Deerfield Beach native serves as a member of U.S. Navy’s “Silent Service”

Photo by Lt. Cmdr. Jake Joy, Navy Office of Community Outreach

By Alvin Plexico, Navy Office of Community Outreach

BANGOR, Wash. – A Deerfield Beach, Florida, native is serving aboard USS Nebraska, one of the world’s most advanced nuclear-powered submarines.

Officer 2nd Class Christopher Huckaba serves as a culinary specialist and joined the Navy to seek a higher calling.

„After high school, I wanted to make my family proud and contribute to something bigger than myself,” said Huckaba.

Huckaba attended Deerfield Beach High School and graduated in 2015. Today, Huckaba uses skills and values similar to those found in Deerfield Beach.

“I learned to always be honest, to stay positive and know that there’s a bigger purpose in everything you do,” said Huckaba.

These lessons have helped Huckaba while serving aboard USS Nebraska.

Known as America’s “Silent Service,” the Navy’s submarine force operates a large fleet of technically advanced vessels. These submarines are capable of conducting rapid defensive and offensive operations around the world, in furtherance of U.S. national security.

here are three basic types of submarines: fast-attack submarines (SSN), ballistic-missile submarines (SSBN) and guided-missile submarines (SSGN).

Fast-attack submarines are designed to hunt down and destroy enemy submarines and surface ships; strike targets ashore with cruise missiles; carry and deliver Navy SEALs; conduct intelligence, surveillance, and reconnaissance missions; and engage in mine warfare.

The Navy’s ballistic-missile submarines, often referred to as „boomers,” serve as a strategic deterrent by providing an undetectable platform for submarine-launched ballistic missiles. SSBNs are designed specifically for stealth, extended patrols and the precise delivery of missiles.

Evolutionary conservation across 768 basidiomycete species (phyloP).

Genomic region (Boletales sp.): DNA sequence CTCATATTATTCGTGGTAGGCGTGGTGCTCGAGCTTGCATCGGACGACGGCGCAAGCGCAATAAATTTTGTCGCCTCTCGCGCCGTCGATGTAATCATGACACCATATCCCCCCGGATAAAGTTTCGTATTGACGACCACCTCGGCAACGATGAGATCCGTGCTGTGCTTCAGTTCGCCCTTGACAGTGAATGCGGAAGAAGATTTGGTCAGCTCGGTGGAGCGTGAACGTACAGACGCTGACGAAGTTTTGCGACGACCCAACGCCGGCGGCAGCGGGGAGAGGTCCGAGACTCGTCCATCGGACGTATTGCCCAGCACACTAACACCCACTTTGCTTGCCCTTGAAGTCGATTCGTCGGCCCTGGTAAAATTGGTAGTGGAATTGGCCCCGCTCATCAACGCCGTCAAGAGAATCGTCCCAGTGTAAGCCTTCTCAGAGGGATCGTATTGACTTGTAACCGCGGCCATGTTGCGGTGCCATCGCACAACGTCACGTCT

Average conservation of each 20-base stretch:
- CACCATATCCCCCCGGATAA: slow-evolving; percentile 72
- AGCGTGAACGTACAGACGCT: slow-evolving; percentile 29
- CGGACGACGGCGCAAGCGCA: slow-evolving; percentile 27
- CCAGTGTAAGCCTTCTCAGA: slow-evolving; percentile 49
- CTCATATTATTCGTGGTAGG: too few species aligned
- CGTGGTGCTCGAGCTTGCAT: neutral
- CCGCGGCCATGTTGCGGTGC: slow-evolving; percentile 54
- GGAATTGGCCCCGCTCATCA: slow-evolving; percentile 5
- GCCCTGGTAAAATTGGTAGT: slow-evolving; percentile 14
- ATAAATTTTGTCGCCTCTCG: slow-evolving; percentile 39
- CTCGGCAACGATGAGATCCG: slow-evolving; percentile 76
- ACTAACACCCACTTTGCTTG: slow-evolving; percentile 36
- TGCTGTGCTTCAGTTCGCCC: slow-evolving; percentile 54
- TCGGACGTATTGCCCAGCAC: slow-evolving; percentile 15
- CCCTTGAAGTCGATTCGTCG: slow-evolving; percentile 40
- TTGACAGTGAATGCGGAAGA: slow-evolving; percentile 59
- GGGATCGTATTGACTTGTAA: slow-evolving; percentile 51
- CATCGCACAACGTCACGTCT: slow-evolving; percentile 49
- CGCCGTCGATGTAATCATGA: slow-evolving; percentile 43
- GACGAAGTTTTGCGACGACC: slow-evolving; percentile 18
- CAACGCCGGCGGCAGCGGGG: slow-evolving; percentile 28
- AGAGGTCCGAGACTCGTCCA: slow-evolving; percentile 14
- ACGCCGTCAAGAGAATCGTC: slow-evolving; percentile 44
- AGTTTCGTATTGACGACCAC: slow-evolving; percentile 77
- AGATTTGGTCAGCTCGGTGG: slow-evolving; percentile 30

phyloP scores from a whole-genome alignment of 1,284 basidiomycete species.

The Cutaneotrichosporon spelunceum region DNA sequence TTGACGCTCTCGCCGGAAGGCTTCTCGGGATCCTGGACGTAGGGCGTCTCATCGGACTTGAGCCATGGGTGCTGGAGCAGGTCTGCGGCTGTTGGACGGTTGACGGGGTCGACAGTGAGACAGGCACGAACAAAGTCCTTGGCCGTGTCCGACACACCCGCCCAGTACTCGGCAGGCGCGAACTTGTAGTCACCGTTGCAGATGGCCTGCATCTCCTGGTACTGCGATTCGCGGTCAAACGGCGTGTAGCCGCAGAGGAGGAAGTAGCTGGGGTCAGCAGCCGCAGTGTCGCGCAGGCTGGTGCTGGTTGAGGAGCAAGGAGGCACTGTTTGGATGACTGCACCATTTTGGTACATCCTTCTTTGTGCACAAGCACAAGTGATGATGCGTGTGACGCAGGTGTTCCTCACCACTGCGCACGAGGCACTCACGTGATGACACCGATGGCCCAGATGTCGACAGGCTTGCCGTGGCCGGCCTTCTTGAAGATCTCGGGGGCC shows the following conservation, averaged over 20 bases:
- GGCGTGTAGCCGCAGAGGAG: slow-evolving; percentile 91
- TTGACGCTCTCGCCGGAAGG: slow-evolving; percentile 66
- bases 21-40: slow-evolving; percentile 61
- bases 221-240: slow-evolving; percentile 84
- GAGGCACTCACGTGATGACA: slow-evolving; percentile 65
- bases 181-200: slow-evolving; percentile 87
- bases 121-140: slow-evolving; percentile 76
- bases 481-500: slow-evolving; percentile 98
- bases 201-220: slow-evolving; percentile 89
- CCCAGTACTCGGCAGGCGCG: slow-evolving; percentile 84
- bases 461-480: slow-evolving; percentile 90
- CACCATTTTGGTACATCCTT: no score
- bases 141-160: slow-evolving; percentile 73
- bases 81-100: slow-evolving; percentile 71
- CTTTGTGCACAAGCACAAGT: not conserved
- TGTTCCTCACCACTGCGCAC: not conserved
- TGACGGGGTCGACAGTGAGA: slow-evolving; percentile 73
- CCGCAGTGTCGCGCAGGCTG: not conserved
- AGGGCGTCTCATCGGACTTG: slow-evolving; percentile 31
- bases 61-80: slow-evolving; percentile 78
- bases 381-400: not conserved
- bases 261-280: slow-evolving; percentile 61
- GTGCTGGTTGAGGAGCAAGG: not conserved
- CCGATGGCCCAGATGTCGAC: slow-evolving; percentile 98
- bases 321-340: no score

Guided-missile submarines provide the Navy with unprecedented strike and special operation mission capabilities from a stealthy, clandestine platform. Each SSGN is capable of carrying 154 Tomahawk cruise missiles, plus a complement of heavyweight torpedoes to be fired through four torpedo tubes. As a member of the submarine force, Huckaba is part of a rich 121-year history of the U.S. Navy’s most versatile weapons platform, capable of taking the fight to the enemy in the defense of America and its allies.

Serving in the Navy means Huckaba is part of a team that is taking on new importance in America’s focus on rebuilding military readiness, strengthening alliances and reforming business practices in support of the National Defense Strategy.

“The Navy is deployed around the world, which means we can protect the nation,” said Huckaba. „The silent service means we can protect America, even though other people may not know where we are.”

With more than 90 percent of all trade traveling by sea, and 95 percent of the world’s international phone and internet traffic carried through underwater fiber optic, Navy officials continue to emphasize that the prosperity and security of the United States is directly linked to a strong and ready Navy.

Strategic deterrence is the nation’s ultimate insurance program, and for decades Naval Submarine Base Bangor has been home to Ohio Class ballistic-missile submarines. Beginning in 2028, the new Columbia Class ballistic-missile submarines will arrive and provide continuous sea-based strategic deterrence into the 2080s.

Huckaba and other sailors have many opportunities to achieve accomplishments during their military service. Huckaba is most proud of helping others attain rank.

„I like helping others because I know what they’re going through and can tell them it’s going to be okay,” said Huckaba.

As Huckaba and other sailors continue to train and perform the missions to support national defense, they take pride in serving their country in the United States Navy.
“Serving in the Navy means I’m contributing to something bigger than myself,” added Huckaba. „I’m proud to be part of the national defense team to help out in any way I can.”